recentpopularlog in

jerryking : trade_wars   18

The U.S. Is Ceding the Pacific to China
March 3, 2019 | WSJ | By Mark Helprin.

While Washington’s focus is elsewhere, Beijing plays the long game—that means preparing for war.

The only effective leverage on China, and by extension North Korea—which otherwise will retain nuclear weapons whether overtly or covertly but certainly—is to alter the correlation of military forces in the Western Pacific, and indeed in the world, so that it no longer moves rapidly and inevitably in China’s favor, which is what China cares about, the essence of its policy, its central proposition. Though with some effort the U.S. is perfectly capable of embarking upon this strategy, it has not. It seems we lack the awareness, political will, intelligence, probity, discipline, leadership, and habit of mind to do so.
America_in_Decline?  Asia_Pacific  balance_of_power  China  China_rising  geopolitics  hard_power  long-term  long-range  maritime  Mark_Helprin  North_Korea  nuclear  PACOM  political_geography  rivalries  South_China_Sea  strategic_geography  submarines  trade_wars  U.S.  U.S._Navy  USMC  U.S.-China_relations  Xi_Jinping  zero-sum_games 
march 2019 by jerryking
‘Businesses Will Not Be Able to Hide’: Spy Satellites May Give Edge From Above
Jan. 24, 2019 | The New York Times | By Cade Metz.

In October, the Chinese province of Guangdong — the manufacturing center on the southern coast that drives 12 percent of the country’s economy — stopped publishing a monthly report on the health of its local factories.

For five consecutive months, this key economic index had shown a drop in factory production as the United States applied billions of dollars in tariffs on Chinese exports. Then, amid an increasingly bitter trade war between the United States and China, the government authorities in Beijing shut the index down.

A small start-up in San Francisco began rebuilding the index, lifting information from photos and infrared images of Guangdong’s factories captured by satellites orbiting overhead. The company, SpaceKnow, is now selling this information to hedge funds, banks and other market traders looking for an edge.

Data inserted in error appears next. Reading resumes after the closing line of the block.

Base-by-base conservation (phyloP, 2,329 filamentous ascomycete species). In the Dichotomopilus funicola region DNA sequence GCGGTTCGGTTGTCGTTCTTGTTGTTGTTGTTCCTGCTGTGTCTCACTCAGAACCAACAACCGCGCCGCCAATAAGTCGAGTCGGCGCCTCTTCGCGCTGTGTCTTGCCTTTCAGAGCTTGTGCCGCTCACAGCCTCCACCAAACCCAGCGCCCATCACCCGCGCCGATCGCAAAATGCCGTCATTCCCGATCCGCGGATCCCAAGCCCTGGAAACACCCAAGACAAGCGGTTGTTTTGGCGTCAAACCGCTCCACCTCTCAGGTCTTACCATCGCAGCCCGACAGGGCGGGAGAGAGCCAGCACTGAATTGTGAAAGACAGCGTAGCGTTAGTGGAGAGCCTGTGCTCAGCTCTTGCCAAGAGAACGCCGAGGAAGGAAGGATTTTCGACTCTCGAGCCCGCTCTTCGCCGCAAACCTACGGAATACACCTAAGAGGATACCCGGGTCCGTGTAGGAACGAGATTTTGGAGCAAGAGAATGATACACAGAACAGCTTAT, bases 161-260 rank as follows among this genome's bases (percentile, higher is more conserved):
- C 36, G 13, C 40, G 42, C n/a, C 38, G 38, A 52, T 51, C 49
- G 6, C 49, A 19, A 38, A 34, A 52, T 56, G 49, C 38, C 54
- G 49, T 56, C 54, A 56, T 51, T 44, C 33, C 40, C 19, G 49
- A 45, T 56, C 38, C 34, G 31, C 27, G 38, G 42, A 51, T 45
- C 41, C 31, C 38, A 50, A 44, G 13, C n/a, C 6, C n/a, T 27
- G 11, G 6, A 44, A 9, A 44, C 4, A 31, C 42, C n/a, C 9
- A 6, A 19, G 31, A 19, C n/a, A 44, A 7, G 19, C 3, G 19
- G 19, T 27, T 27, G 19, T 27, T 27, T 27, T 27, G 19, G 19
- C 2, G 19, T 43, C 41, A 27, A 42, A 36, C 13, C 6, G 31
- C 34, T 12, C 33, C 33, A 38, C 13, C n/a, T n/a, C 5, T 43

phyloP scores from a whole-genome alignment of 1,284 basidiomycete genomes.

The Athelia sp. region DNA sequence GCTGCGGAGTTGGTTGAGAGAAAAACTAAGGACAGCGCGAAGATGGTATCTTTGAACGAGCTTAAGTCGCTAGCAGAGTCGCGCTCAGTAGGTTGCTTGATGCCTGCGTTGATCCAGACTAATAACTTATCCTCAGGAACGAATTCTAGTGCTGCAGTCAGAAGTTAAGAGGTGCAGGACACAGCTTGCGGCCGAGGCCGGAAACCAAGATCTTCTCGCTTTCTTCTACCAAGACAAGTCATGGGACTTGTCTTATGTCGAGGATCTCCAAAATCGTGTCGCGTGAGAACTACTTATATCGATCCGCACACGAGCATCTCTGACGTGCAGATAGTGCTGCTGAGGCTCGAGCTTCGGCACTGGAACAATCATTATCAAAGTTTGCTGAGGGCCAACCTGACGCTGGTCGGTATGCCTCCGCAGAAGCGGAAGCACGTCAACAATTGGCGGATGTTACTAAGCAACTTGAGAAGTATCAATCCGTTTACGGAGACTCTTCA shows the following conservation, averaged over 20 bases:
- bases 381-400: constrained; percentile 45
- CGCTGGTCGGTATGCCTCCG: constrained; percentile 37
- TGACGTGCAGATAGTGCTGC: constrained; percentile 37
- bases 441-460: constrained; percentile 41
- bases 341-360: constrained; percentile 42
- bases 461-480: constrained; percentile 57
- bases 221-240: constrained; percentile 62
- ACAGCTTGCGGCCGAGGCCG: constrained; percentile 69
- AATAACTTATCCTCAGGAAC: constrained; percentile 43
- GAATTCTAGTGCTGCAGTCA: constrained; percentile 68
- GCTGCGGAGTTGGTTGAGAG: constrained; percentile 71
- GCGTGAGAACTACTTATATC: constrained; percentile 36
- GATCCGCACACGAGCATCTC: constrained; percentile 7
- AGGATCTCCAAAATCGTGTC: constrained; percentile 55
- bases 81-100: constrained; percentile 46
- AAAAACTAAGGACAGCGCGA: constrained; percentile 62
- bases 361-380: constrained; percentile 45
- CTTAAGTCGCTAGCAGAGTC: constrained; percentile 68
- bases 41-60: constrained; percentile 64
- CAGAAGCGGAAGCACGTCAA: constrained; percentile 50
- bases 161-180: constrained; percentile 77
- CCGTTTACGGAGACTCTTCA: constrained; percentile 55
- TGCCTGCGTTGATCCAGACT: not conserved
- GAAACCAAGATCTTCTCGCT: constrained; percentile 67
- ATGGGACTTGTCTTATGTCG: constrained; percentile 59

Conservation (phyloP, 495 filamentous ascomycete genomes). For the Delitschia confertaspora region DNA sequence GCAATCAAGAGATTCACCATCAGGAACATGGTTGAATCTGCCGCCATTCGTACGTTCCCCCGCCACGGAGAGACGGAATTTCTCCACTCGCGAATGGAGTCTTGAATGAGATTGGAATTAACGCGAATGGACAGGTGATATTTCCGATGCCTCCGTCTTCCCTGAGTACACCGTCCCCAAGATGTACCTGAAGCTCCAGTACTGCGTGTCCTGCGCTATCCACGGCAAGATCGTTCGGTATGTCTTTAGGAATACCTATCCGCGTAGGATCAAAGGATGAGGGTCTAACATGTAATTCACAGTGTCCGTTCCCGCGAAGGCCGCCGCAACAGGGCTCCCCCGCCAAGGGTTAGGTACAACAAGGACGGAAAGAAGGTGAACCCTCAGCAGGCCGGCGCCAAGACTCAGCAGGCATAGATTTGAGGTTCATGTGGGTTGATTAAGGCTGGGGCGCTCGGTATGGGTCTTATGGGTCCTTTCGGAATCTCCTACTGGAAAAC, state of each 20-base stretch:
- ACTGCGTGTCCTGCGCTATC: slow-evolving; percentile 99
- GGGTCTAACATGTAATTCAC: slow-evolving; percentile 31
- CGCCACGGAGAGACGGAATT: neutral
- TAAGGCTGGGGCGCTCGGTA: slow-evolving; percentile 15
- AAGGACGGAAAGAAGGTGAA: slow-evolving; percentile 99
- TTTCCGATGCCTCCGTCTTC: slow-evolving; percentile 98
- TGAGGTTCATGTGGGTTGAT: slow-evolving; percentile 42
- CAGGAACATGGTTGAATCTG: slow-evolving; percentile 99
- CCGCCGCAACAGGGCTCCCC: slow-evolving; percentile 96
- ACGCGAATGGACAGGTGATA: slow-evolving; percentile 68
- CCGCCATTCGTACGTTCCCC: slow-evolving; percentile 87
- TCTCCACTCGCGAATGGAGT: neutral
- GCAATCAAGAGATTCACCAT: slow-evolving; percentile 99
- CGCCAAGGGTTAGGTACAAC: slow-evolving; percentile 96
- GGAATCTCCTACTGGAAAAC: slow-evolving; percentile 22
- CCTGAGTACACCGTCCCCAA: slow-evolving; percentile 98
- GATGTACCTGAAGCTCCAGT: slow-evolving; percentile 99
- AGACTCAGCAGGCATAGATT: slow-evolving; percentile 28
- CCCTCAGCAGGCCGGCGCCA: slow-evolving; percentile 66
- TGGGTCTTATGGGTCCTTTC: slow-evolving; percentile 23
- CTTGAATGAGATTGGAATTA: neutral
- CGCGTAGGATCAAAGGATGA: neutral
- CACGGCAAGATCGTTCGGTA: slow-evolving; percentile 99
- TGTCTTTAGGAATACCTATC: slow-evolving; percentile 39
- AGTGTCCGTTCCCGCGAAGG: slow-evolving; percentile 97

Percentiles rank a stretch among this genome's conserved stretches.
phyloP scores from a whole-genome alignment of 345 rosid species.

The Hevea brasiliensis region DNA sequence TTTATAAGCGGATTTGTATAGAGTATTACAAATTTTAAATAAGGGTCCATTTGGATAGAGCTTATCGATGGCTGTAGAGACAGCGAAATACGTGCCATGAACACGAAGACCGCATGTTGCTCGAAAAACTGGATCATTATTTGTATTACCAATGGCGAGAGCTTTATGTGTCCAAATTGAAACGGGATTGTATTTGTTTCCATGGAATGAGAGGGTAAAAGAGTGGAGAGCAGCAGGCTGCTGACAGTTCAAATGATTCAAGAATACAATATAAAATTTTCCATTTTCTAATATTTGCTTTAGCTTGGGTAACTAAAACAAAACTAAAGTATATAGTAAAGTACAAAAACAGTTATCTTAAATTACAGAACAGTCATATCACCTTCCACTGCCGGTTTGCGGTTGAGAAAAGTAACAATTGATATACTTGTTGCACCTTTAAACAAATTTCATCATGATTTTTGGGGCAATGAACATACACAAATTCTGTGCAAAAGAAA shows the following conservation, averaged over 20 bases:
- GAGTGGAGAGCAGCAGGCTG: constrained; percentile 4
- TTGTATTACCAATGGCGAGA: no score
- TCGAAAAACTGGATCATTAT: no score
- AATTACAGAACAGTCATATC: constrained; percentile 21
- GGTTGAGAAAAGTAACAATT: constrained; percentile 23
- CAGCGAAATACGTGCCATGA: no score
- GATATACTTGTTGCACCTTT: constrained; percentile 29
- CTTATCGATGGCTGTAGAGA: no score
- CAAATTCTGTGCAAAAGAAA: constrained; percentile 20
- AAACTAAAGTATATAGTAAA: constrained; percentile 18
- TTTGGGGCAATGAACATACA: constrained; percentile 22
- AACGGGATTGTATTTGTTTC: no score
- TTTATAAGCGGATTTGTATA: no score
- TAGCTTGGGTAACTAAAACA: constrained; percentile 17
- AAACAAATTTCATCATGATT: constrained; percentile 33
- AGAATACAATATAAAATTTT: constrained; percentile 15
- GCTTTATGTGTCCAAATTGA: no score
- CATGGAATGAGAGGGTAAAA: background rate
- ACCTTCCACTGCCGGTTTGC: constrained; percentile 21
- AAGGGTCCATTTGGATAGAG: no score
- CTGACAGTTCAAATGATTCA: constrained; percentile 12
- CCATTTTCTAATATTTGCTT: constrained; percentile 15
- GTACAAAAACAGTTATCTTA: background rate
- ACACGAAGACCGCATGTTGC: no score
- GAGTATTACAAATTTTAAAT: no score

High-altitude surveillance was once the domain of global superpowers. Now, a growing number of start-ups are turning it into a business, aiming to sell insights gleaned from cameras and other sensors installed on small and inexpensive “cube satellites.”..... satellite analysis will ultimately lead to more efficient markets and a better understanding of the global economy.....as well...as a check on the world’s companies and governments....use satellite imagery to track everything from illegal mining and logging operations to large-scale home demolitions. .....All of this is being driven by a drop in the cost of building, launching and operating satellites. Today, a $3 million satellite that weighs less than 10 pounds can capture significantly sharper images than a $300 million, 900-pound satellite built in the late 1990s. That allows companies to put up dozens of devices, each of which can focus on a particular area of the globe or on a particular kind of data collection. As a result, more companies are sending more satellites into orbit, and these satellites are generating more data.

And recent advances in artificial intelligence allow machines to analyze this data with greater speed and accuracy. “The future is automation, with humans only looking at the very interesting stuff,” ......The start-ups buy their data from a growing number of satellite operators, and they build the automated systems that analyze the data, pinpointing objects like cars, buildings, mines and oil tankers in high-resolution photos and other images........What began with satellite cameras is rapidly expanding to infrared sensors that detect heat; “hyperspectral” sensors that identify minerals, vegetation and other materials; and radar scanners that can build three-dimensional images of the landscape below.....